The Cheapest Way to Cut Climate Pollution? Energy Efficiency

This blog post was co-authored by Kate Zerrenner, an EDF project manager and expert on energy efficiency and climate change.

On June 2, the U.S. Environmental Protection Agency made a historic announcement that will change how we make, move and use electricity for generations to come.

For the first time in history, the government proposed limits on the amount of carbon pollution American fossil-fueled power plants are allowed to spew into the atmosphere.

There are two clear winners to comply with the plan while maintaining commitment to electric reliability and affordability: energy efficiency and demand response.

We’re already seeing pushback from some of our nation’s big polluter states, such as West Virginia and Texas. But the truth is that while the proposed limits on carbon are strong, they’re also flexible.

In fact, the EPA has laid out a whole menu of options in its Clean Power Plan – from power plant upgrades, to switching from coal to natural gas, and adopting more renewable energy resources. States can choose from these and other strategies as they develop their own plans to meet the new standards.

That said, there are two clear winners on the EPA’s menu that offer low-cost options for states that seek to comply with the plan while maintaining their commitment to electric reliability and affordability: energy efficiency and demand response.

Energy efficiency our lowest-hanging fruit

Simply saving energy is the most cost-effective way to reduce demand and carbon pollution from power plants. The cheapest, cleanest and most reliable electricity, after all, is the electricity we don’t use.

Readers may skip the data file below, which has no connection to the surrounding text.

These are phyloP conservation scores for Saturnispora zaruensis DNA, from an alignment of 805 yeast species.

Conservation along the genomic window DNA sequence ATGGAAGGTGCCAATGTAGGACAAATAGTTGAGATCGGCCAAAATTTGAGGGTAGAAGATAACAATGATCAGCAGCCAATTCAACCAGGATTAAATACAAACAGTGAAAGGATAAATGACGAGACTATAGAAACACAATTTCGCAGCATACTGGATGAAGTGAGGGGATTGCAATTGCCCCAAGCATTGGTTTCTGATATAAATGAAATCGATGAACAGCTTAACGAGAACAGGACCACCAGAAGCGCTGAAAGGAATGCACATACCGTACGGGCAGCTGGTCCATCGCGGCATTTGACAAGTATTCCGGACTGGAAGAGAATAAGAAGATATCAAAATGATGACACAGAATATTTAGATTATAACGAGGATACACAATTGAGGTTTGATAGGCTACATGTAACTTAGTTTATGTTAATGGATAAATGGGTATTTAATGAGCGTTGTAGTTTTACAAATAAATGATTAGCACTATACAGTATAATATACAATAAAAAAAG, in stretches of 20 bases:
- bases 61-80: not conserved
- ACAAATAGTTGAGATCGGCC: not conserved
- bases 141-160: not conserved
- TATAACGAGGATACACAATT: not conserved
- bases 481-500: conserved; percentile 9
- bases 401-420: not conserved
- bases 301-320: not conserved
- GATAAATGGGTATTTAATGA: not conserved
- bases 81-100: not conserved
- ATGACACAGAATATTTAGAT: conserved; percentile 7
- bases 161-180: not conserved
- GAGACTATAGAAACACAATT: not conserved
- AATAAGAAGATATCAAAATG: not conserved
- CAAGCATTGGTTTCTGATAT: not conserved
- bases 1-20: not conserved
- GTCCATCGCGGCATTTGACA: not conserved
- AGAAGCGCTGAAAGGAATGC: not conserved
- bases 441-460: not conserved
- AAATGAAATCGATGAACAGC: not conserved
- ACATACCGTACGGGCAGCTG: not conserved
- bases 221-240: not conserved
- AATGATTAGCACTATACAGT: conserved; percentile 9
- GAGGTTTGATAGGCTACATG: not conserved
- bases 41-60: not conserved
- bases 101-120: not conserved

The benefits of energy efficiency are vast. It helps people and businesses save money, it boosts job creation (as many as 274,000, one source estimates), and it reduces harmful power plant pollution.

From a utility perspective, energy efficiency improves the reliability of our electric grid and lowers costs for infrastructure maintenance.

Plus, in states such as Texas and California, which face extreme drought, energy efficiency can save scarce water sources. Remember that coal-fired power plants are thirsty and less water is consumed when these plants are used less (or not at all).

Half of the states already have mandatory energy-efficiency targets, so we have the knowledge and experience across the country to advance this undeniably beneficial resource.

Same as taking all cars off road

McKinsey & Co. estimates that by 2020, the United States could reduce its annual energy consumption by 23 percent by adopting energy-efficiency measures. This could save us more than $1 trillion dollars and cut greenhouse gas emissions by more than a gigaton—the equivalent of taking the entire U.S. fleet of passenger vehicles and light trucks off the road.

That’s why Environmental Defense Fund is working with policymakers, investors, and utilities throughout the country to understand the full benefits of energy efficiency, and to explore paths for implementation, for when they’re crafting state plans under EPA’s new Clean Power Plan.